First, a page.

Usually this is the season of Nativity plays in schools and churches, of numerous carol concerts and candle lit services, when we can lift our voices and sing familiar words together in praise of God. We joyfully join in the song of the angels ‘Glory to God in the highest heaven, and on earth peace, good will among people’ (Luke 2:14); and anticipate sharing food and fun with family and friends as we gather together.
This year, though, it is different because of the pandemic which has affected every aspect of every person’s life the world over. We have lived through lockdowns, quarantine, and self-isolation; we have learned about furlough, test-and-trace, the rule of six (or three, or various other numbers) inside and outdoors, and tiers (1, 2 and 3); and become confused, frustrated, fearful, anxious, lonely, or angry on behalf of ourselves or others. Some have lost loved ones, some continue to live with long-term consequences of Covid-19, some caught it and recovered quickly; and some have had the disease without even realising it. Some have been affected more by emotional and mental health issues than physically; and for all life has been changed.
We have clapped for carers and key workers and learned to queue as never before; and whilst we long to ‘get back to normal’, in our hearts I think we know that life will be different from now on. Many of us have embraced technology and discovered that we can still worship ‘together’ on-line. We have realised that many meetings can deal efficiently with business without everyone needing to travel to the same venue; but we know that Zoom (or any other digital platform) can never replace the benefits of being with others face-to face and the joys of human contact.
So this Advent we all wait. We wait for the vaccine to be available and to work its ‘miracle’, not just for us but for all the nations of the world. We wait for the chance to mix socially and hug one another again. We wait for new jobs to be created for those who have been made redundant, so that all can live secure. We wait to plan travel and holidays once more, so that we can enjoy the wonders of creation. We wait for the world to become a safe place, once the disease is under control. We wait for joy and laughter, for justice and peace, for love and life to be the experience of everyone. In other words, we wait for the coming of God’s kingdom - and that is good news!
But waiting isn’t about sitting back and doing nothing, leaving everything to God, for Christ calls us to join in with God’s mission of love to the world. Hence Advent is also a time of preparation. Not the frenetic preparation that many engage in – rushing to the shops, buying and wrapping presents, decorating the tree, the house, baking and cooking sufficient to feed the 5000 and filling freezers, in readiness for the great day. The great day of the Lord is what we should be preparing for, as God’s people, during Advent: preparing the world for the coming of Christ - as a child in the manger, as a friend and teacher, as a crucified saviour, and as our risen, living Lord - coming again to establish God’s eternal kingdom, by sharing the good news in word and deed.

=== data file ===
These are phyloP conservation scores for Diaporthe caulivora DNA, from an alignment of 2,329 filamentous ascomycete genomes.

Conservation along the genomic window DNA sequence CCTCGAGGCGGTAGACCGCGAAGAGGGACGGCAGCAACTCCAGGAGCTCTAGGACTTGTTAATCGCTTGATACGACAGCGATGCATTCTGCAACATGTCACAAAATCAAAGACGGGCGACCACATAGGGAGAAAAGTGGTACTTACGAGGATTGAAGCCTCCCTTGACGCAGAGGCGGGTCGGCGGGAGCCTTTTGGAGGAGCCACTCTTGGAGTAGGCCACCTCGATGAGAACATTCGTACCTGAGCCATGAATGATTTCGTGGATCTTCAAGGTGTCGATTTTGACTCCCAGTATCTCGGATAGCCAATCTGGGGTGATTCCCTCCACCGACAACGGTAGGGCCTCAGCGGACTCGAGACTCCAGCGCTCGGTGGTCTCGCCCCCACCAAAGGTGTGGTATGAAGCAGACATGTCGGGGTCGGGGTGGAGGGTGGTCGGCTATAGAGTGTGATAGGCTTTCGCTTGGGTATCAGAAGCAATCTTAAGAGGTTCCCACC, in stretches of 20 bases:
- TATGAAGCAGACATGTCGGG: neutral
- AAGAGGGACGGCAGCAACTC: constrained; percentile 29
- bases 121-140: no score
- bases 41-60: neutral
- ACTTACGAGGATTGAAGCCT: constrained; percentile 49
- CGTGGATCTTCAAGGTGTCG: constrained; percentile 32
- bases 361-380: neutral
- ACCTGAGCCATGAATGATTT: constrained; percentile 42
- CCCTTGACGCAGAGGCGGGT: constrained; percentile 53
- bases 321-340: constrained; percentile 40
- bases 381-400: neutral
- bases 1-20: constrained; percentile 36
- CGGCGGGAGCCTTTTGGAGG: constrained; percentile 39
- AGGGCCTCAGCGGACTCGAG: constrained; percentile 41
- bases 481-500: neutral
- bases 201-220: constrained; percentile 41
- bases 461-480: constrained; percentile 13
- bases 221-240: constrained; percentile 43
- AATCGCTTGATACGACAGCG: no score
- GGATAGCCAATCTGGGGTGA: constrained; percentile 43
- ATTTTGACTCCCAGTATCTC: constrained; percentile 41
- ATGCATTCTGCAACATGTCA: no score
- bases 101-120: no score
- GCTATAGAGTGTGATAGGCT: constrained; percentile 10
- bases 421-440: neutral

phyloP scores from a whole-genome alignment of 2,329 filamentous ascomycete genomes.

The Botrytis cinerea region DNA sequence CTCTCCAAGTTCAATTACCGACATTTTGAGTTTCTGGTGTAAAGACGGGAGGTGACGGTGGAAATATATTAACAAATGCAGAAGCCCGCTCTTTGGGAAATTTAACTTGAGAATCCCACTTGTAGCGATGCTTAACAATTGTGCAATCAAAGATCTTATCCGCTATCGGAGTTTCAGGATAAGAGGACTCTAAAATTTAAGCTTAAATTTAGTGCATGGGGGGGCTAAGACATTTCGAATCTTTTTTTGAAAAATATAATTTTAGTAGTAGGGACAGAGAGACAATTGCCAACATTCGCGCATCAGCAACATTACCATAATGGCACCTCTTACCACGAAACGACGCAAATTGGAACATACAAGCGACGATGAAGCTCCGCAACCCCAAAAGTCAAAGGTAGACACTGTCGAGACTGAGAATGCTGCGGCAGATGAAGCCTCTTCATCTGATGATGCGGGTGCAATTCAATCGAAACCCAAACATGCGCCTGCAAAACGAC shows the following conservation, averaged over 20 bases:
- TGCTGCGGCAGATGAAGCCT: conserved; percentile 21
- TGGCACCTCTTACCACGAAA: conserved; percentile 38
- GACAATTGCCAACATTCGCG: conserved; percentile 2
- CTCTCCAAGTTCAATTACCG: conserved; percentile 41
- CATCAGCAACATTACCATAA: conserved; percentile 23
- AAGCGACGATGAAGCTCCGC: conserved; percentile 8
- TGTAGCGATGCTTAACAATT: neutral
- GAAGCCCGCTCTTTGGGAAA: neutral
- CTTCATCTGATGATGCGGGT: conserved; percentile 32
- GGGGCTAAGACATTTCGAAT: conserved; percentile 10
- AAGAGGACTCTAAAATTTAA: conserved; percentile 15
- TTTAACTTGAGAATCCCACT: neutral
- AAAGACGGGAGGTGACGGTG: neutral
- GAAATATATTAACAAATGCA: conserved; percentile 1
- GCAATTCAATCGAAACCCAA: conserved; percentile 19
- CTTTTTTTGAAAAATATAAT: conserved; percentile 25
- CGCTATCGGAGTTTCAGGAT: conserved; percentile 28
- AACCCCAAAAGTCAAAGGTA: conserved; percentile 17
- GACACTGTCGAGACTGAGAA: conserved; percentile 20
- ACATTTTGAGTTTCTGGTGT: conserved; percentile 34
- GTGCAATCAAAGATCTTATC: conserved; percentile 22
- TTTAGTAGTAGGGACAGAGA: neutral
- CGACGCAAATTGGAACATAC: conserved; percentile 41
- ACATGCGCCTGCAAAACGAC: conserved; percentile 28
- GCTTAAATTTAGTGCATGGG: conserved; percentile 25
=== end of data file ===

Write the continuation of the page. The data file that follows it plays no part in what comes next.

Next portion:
This kind of preparation leads us out into the world through faithful prayer for its needs and loving service towards our neighbours. It is preparation that grows out of hope and calls us to expend our time, our talents, our resources, in ways that offer hope to others. Hope is not false optimism, or simply wishing for the best – hope is rooted in confidence, confidence in the God who came in Christ, who is continually with us through the Holy Spirit and who will come again at the end of time to bring all things to completion. Hope becomes real and something to believe in when it is made visible in the world through the lives of ordinary people like us, as we witness to our faith in acts of kindness and words of forgiveness and acceptance.
So let us wait with hope in our hearts and on our lips; and let us commit ourselves to prepare the way for Christ, until ‘the glory of the Lord shall be revealed and all people shall see it together’ (Isaiah 40:2) and God’s kingdom comes.
In the meantime I wish you a joyful Christmas in the company of loved ones and a peaceful New Year.
Janet (The Revd Dr Janet E Tollington)
The Shoe Box Appeal, despite the coronavirus situation, is taking place again this year. It was good to be able to welcome Laurie & Brenda Horden from Samaritan’s Purse to lead our worship on 18th October and tell us about the charity and its Christian roots. We were to have held Shoebox Sunday on 15th November but, due to the second “Lockdown”, we were unable to mark it in the usual way. However, members of our congregation had been bringing their boxes for a number of weeks and with the addition of boxes from Bassingbourn and Buntingford we had a good number in the current circumstances.